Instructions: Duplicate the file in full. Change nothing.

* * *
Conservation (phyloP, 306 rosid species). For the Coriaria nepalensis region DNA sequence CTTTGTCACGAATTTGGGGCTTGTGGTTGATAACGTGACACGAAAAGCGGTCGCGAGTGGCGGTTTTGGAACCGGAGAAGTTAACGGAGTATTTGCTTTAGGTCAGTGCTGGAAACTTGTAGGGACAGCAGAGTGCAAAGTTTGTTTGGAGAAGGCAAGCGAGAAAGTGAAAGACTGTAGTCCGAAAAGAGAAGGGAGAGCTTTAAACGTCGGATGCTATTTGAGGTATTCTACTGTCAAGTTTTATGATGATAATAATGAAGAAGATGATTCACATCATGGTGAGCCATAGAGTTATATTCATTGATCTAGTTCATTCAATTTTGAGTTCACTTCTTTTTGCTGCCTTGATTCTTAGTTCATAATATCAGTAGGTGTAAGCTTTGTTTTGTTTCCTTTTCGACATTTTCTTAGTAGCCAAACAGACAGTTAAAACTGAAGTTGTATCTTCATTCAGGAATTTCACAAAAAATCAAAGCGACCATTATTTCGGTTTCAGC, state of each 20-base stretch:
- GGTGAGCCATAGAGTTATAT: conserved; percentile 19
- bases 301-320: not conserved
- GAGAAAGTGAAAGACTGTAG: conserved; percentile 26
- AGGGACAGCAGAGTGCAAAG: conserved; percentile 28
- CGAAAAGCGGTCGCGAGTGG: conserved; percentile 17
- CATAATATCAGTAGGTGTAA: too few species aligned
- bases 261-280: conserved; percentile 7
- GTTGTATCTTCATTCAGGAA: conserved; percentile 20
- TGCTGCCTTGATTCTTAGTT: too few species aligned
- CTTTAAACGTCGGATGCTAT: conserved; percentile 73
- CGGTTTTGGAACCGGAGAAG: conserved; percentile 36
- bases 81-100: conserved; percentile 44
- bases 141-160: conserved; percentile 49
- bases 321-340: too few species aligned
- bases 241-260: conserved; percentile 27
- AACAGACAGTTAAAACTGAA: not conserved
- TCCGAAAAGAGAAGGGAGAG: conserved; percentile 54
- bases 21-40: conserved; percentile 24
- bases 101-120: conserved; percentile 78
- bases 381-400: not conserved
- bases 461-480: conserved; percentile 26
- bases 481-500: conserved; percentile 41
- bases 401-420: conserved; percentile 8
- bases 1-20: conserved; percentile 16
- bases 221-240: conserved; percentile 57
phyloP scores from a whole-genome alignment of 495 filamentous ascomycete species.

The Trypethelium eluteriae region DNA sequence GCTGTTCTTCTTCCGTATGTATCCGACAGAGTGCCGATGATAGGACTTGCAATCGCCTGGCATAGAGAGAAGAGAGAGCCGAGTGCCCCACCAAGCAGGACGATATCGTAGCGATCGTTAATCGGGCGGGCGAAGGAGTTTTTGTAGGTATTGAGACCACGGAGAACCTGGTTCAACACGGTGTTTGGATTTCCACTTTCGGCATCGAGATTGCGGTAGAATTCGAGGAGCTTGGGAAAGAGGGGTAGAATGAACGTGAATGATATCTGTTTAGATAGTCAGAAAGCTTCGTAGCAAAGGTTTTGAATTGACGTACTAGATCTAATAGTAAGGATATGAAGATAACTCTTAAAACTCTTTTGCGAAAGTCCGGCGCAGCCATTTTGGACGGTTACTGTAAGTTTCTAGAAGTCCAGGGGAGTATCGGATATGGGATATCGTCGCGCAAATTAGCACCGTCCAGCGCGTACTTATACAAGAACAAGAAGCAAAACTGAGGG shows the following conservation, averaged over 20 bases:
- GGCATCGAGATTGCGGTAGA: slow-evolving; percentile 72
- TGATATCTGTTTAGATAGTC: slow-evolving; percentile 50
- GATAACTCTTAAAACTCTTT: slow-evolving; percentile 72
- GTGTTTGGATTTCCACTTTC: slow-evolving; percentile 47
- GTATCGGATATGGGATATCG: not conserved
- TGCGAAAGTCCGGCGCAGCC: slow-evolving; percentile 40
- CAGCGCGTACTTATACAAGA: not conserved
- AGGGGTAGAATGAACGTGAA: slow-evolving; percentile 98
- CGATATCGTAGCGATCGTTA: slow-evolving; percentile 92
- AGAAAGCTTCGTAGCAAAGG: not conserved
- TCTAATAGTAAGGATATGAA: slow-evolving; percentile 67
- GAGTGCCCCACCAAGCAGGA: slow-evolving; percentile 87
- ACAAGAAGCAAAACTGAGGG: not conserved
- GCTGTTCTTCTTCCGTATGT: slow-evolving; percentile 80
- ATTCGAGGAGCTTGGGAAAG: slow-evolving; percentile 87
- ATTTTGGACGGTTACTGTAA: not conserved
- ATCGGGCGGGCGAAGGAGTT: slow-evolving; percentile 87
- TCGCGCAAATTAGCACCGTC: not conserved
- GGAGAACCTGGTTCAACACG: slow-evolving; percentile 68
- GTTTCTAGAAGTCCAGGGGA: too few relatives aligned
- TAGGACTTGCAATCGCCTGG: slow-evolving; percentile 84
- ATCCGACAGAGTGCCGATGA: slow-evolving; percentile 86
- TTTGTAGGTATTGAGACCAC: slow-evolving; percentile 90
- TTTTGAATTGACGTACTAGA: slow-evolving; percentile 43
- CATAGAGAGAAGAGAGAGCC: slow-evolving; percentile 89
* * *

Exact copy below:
Conservation (phyloP, 306 rosid species). For the Coriaria nepalensis region DNA sequence CTTTGTCACGAATTTGGGGCTTGTGGTTGATAACGTGACACGAAAAGCGGTCGCGAGTGGCGGTTTTGGAACCGGAGAAGTTAACGGAGTATTTGCTTTAGGTCAGTGCTGGAAACTTGTAGGGACAGCAGAGTGCAAAGTTTGTTTGGAGAAGGCAAGCGAGAAAGTGAAAGACTGTAGTCCGAAAAGAGAAGGGAGAGCTTTAAACGTCGGATGCTATTTGAGGTATTCTACTGTCAAGTTTTATGATGATAATAATGAAGAAGATGATTCACATCATGGTGAGCCATAGAGTTATATTCATTGATCTAGTTCATTCAATTTTGAGTTCACTTCTTTTTGCTGCCTTGATTCTTAGTTCATAATATCAGTAGGTGTAAGCTTTGTTTTGTTTCCTTTTCGACATTTTCTTAGTAGCCAAACAGACAGTTAAAACTGAAGTTGTATCTTCATTCAGGAATTTCACAAAAAATCAAAGCGACCATTATTTCGGTTTCAGC, state of each 20-base stretch:
- GGTGAGCCATAGAGTTATAT: conserved; percentile 19
- bases 301-320: not conserved
- GAGAAAGTGAAAGACTGTAG: conserved; percentile 26
- AGGGACAGCAGAGTGCAAAG: conserved; percentile 28
- CGAAAAGCGGTCGCGAGTGG: conserved; percentile 17
- CATAATATCAGTAGGTGTAA: too few species aligned
- bases 261-280: conserved; percentile 7
- GTTGTATCTTCATTCAGGAA: conserved; percentile 20
- TGCTGCCTTGATTCTTAGTT: too few species aligned
- CTTTAAACGTCGGATGCTAT: conserved; percentile 73
- CGGTTTTGGAACCGGAGAAG: conserved; percentile 36
- bases 81-100: conserved; percentile 44
- bases 141-160: conserved; percentile 49
- bases 321-340: too few species aligned
- bases 241-260: conserved; percentile 27
- AACAGACAGTTAAAACTGAA: not conserved
- TCCGAAAAGAGAAGGGAGAG: conserved; percentile 54
- bases 21-40: conserved; percentile 24
- bases 101-120: conserved; percentile 78
- bases 381-400: not conserved
- bases 461-480: conserved; percentile 26
- bases 481-500: conserved; percentile 41
- bases 401-420: conserved; percentile 8
- bases 1-20: conserved; percentile 16
- bases 221-240: conserved; percentile 57
phyloP scores from a whole-genome alignment of 495 filamentous ascomycete species.

The Trypethelium eluteriae region DNA sequence GCTGTTCTTCTTCCGTATGTATCCGACAGAGTGCCGATGATAGGACTTGCAATCGCCTGGCATAGAGAGAAGAGAGAGCCGAGTGCCCCACCAAGCAGGACGATATCGTAGCGATCGTTAATCGGGCGGGCGAAGGAGTTTTTGTAGGTATTGAGACCACGGAGAACCTGGTTCAACACGGTGTTTGGATTTCCACTTTCGGCATCGAGATTGCGGTAGAATTCGAGGAGCTTGGGAAAGAGGGGTAGAATGAACGTGAATGATATCTGTTTAGATAGTCAGAAAGCTTCGTAGCAAAGGTTTTGAATTGACGTACTAGATCTAATAGTAAGGATATGAAGATAACTCTTAAAACTCTTTTGCGAAAGTCCGGCGCAGCCATTTTGGACGGTTACTGTAAGTTTCTAGAAGTCCAGGGGAGTATCGGATATGGGATATCGTCGCGCAAATTAGCACCGTCCAGCGCGTACTTATACAAGAACAAGAAGCAAAACTGAGGG shows the following conservation, averaged over 20 bases:
- GGCATCGAGATTGCGGTAGA: slow-evolving; percentile 72
- TGATATCTGTTTAGATAGTC: slow-evolving; percentile 50
- GATAACTCTTAAAACTCTTT: slow-evolving; percentile 72
- GTGTTTGGATTTCCACTTTC: slow-evolving; percentile 47
- GTATCGGATATGGGATATCG: not conserved
- TGCGAAAGTCCGGCGCAGCC: slow-evolving; percentile 40
- CAGCGCGTACTTATACAAGA: not conserved
- AGGGGTAGAATGAACGTGAA: slow-evolving; percentile 98
- CGATATCGTAGCGATCGTTA: slow-evolving; percentile 92
- AGAAAGCTTCGTAGCAAAGG: not conserved
- TCTAATAGTAAGGATATGAA: slow-evolving; percentile 67
- GAGTGCCCCACCAAGCAGGA: slow-evolving; percentile 87
- ACAAGAAGCAAAACTGAGGG: not conserved
- GCTGTTCTTCTTCCGTATGT: slow-evolving; percentile 80
- ATTCGAGGAGCTTGGGAAAG: slow-evolving; percentile 87
- ATTTTGGACGGTTACTGTAA: not conserved
- ATCGGGCGGGCGAAGGAGTT: slow-evolving; percentile 87
- TCGCGCAAATTAGCACCGTC: not conserved
- GGAGAACCTGGTTCAACACG: slow-evolving; percentile 68
- GTTTCTAGAAGTCCAGGGGA: too few relatives aligned
- TAGGACTTGCAATCGCCTGG: slow-evolving; percentile 84
- ATCCGACAGAGTGCCGATGA: slow-evolving; percentile 86
- TTTGTAGGTATTGAGACCAC: slow-evolving; percentile 90
- TTTTGAATTGACGTACTAGA: slow-evolving; percentile 43
- CATAGAGAGAAGAGAGAGCC: slow-evolving; percentile 89